The threat targeted by the "Digital Due Process coalition" is the US Government. That Google feels under threat now is quite natural. Thanks to its winning diabolo strategy, Google has crushed all competitors besides national governments. Having to retreat out of China is bad enough. Google can ill afford to retreat out of the US. And so Google is painting its self-defense with the colors of protecting our privacy.
That our privacy is under threat from governments, be they American, Chinese or French for that matter, is real enough as highlighted in these pages, from their very beginning. But Google's self-serving fatally undermines any success by the coalition, which, Miguel Helft fairly reminds us, "would not affect the use of personal information for commercial purposes, like marketing, a mounting source of concern among users" (***).
When it depends on feudal protectors feuding amongst themselves, expect our welfare to become a casualty. Take Elissa Ely's point that generic drugs are not always identical to the medications for which they substitute (****). Such an inconvenient truth!
The more pharmaceutical companies fund their research through so-called blockbusters, the more insurance companies impose cheap generics in the stead of their high margin predecessors, the more destitute the patients with an adverse reaction to the generic "equivalent" product. It stands to reason physicians ought to be able to dictate the correct remedy for each patient. Unfortunately the trust they once commanded as recommenders has crumbled under the double accusation of being too quick either to pacify demanding patients or to take favors from sales representatives.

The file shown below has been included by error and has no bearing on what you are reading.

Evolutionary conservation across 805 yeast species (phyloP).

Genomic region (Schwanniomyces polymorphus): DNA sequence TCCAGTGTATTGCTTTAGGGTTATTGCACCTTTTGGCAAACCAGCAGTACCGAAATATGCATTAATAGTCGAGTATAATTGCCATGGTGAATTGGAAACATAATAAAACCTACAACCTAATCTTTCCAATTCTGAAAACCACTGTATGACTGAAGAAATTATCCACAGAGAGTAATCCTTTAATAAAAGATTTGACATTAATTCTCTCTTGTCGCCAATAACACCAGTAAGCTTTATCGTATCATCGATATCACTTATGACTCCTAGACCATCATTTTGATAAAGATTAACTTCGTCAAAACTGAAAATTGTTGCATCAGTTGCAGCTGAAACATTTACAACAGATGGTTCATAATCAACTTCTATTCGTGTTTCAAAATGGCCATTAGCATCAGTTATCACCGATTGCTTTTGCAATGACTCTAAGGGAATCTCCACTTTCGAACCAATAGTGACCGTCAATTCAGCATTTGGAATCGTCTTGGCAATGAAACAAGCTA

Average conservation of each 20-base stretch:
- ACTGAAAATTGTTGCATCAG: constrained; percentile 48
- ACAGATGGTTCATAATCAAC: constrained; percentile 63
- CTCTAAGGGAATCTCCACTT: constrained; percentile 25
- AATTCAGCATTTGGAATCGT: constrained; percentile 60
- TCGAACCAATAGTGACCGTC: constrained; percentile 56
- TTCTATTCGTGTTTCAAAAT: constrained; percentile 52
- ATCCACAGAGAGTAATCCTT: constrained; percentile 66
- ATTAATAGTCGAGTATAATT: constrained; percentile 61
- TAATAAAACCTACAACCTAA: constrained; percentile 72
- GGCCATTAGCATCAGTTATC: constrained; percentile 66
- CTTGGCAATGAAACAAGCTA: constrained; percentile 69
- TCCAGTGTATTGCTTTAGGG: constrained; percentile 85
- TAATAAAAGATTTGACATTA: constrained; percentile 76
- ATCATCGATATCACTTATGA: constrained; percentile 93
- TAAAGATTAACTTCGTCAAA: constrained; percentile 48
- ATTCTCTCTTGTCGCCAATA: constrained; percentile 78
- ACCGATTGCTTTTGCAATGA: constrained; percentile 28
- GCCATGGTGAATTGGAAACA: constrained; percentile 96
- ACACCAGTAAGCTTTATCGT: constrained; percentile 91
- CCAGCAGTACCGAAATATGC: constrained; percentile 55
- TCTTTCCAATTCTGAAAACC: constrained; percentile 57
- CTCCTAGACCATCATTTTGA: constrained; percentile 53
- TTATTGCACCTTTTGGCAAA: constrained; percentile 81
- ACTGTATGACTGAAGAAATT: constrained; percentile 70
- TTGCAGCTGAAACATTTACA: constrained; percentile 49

I did not bring this example idly. Health related data is among the most sensitive of our personal information. Yet despite some gallant efforts our pronaocracies have failed so far to consistently and effectively address its evident need for privacy.
Meanwhile how could we refuse the very real benefits of the Internet? Claire Cain Miller documents how "social networks [act as] a lifeline for the chronically ill" (*****). Noam Cohen relays that "the Google search engine started automatically giving a suggestion of where to call after receiving a search seemingly focused on suicide" (******).
Either we realize sharing and privacy are not incompatible, or we will be left at the mercy of "our Big Brother who art in the cloud". It's no joke.
- (*) ............ Debunkers Of Fiction Sift the Net, by Brian Stelter (New York Times) - April 5 , 2010
- (**) .......... Google leads call to change privacy law in US, by David Gelles (Financial Times) - March 31, 2010
- (***) ....... A Wide Call To Improve Web Privacy, by Miguel Helft (New York Times) - March 31, 2010
- (****) ..... The high price of pain, by Elissa Ely (Boston Globe) - March 28, 2010
- (*****) ... Social Networks a Lifeline For the Chronically Ill, by Claire Cain Miller (New York Times) - March 25, 2010
- (******) . 'Suicide' Query Prompts Google To Offer Hotline, by Noam Cohen (New York Times) - April 5 , 2010
- (1) for more details, look up "truth and truth finding" in the major themes index of these fillips
- (2) see Wife selling in the Wikipedia
- (3) see the FAQ page of Snopes
- (4) as given by Google on April 5, 2010 in answer to this query